Despite this, only about 2 punches of note were landed in the first round, a counter left hook to the chin, and a heavy body shot, both of which were landed, quite authoritatively I might add; by Donaire.

In 2nd (and final) round of the contest, Montiel rushed out the gate, landing a few decent shots here and there, and generally looking to set the pace of the fight.

Then, as if answering my prayers; Donaire flattened Montiel as I have seldom seem a fighter flattened.

Charging in and pressing the action, Montiel let loose with quick straight right hand, unaware of the monster left hook that Donaire had begun the process of uncorking just a millisecond earlier.

In short, Montiel landed his shot, and fairly cleanly at that; however in the process of doing so he overextended himself and quite literally ran chin-first into the sock full of quarters that is Nonito Donaire’s left fist.

Splayed out on the mat, eyes unseeing, and brain thoroughly checked at the front desk, Montiel rolled about like a turtle on it’s back, a very drunk and/or “special” turtle; for half of the referee’s count.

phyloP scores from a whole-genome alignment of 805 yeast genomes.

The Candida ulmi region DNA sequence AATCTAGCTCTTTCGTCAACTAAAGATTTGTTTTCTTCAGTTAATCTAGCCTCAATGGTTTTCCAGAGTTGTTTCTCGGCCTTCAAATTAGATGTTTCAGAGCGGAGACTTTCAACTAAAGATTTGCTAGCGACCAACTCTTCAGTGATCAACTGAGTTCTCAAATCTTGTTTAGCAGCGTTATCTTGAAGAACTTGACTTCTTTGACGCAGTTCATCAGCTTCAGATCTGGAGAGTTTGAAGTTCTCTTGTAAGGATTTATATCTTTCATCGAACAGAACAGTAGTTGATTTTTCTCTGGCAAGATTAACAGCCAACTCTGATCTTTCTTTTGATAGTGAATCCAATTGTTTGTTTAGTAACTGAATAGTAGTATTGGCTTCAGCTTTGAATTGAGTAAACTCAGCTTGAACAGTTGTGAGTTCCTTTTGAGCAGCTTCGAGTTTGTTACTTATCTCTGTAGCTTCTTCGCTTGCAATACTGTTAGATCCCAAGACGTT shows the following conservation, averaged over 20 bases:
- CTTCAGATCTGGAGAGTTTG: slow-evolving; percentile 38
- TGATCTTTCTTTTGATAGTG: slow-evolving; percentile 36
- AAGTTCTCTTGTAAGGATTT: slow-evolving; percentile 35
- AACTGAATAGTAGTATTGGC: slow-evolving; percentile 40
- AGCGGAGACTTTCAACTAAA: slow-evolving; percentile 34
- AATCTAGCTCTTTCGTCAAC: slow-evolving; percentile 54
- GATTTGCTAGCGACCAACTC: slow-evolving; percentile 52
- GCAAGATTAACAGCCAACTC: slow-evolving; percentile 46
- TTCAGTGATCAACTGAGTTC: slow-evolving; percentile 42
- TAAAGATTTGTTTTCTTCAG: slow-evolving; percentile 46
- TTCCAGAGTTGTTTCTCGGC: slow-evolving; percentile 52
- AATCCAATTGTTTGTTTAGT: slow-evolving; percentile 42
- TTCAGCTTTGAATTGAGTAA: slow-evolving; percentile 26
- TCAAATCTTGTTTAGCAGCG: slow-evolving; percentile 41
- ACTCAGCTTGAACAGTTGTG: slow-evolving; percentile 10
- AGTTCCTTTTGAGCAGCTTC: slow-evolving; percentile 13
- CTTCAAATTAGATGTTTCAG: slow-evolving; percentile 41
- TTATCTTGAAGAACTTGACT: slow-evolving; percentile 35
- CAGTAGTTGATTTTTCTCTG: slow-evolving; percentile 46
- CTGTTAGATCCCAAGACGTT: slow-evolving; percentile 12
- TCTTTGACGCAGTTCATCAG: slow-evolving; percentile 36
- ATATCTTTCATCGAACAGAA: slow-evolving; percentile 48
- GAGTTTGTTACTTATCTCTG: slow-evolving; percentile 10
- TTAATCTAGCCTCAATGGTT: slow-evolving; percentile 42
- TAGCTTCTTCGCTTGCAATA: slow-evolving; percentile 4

Like this, but on his back. And y'know, almost half-conscious.

Why the ref even bothered to count, or allowed Montiel to continue, even if it was only for a few seconds; is beyond me.

Despite my feelings leading up to the bout consisting of wanting to see Montiel punished, and my hero avenged; I couldn’t help but feel sorry for Fernando Montiel…

For about 2 minutes.

Seriously though, he’s a terrific fighter, that sadly doesn’t (and probably won’t) receive the press or fanfare that he likely deserves, but tonight, Nonito “The Master of the Revenge KO” Donaire was by far the better man.

Anyway, thus was the tale of the Azn Badger’s boxing hero, Hozumi Hasegawa; and his vengeance by proxy via the fists of Nonito Donaire.

Thanks for reading, I know it was long; but hopefully it was worth the trouble!

Advertisements

Filed under: Boxing, Movies, Uncategorized, , , , , , , , , , , , , , , , , , , , , , , , , , , , , , , , , , , , , , , , , , ,

Juan Manuel Marquez vs. Michael Katsidis Analysis

Word to the wise:

Never stay up past midnight to watch boxing when you’ve gotta’ be up for work at 5:30 in the morning.

Unfortunately for me, that’s just what I did last night; in fact I was so committed to seeing the action that I ended up watching the Spanish version of the telecast.

Oh well, at least the fight was good; commentary was fun too, even if I didn’t understand it.

Getting to the point, Juan Manuel Marquez vs. Michael Katsidis was an intriguing, if not somewhat predictable matchup.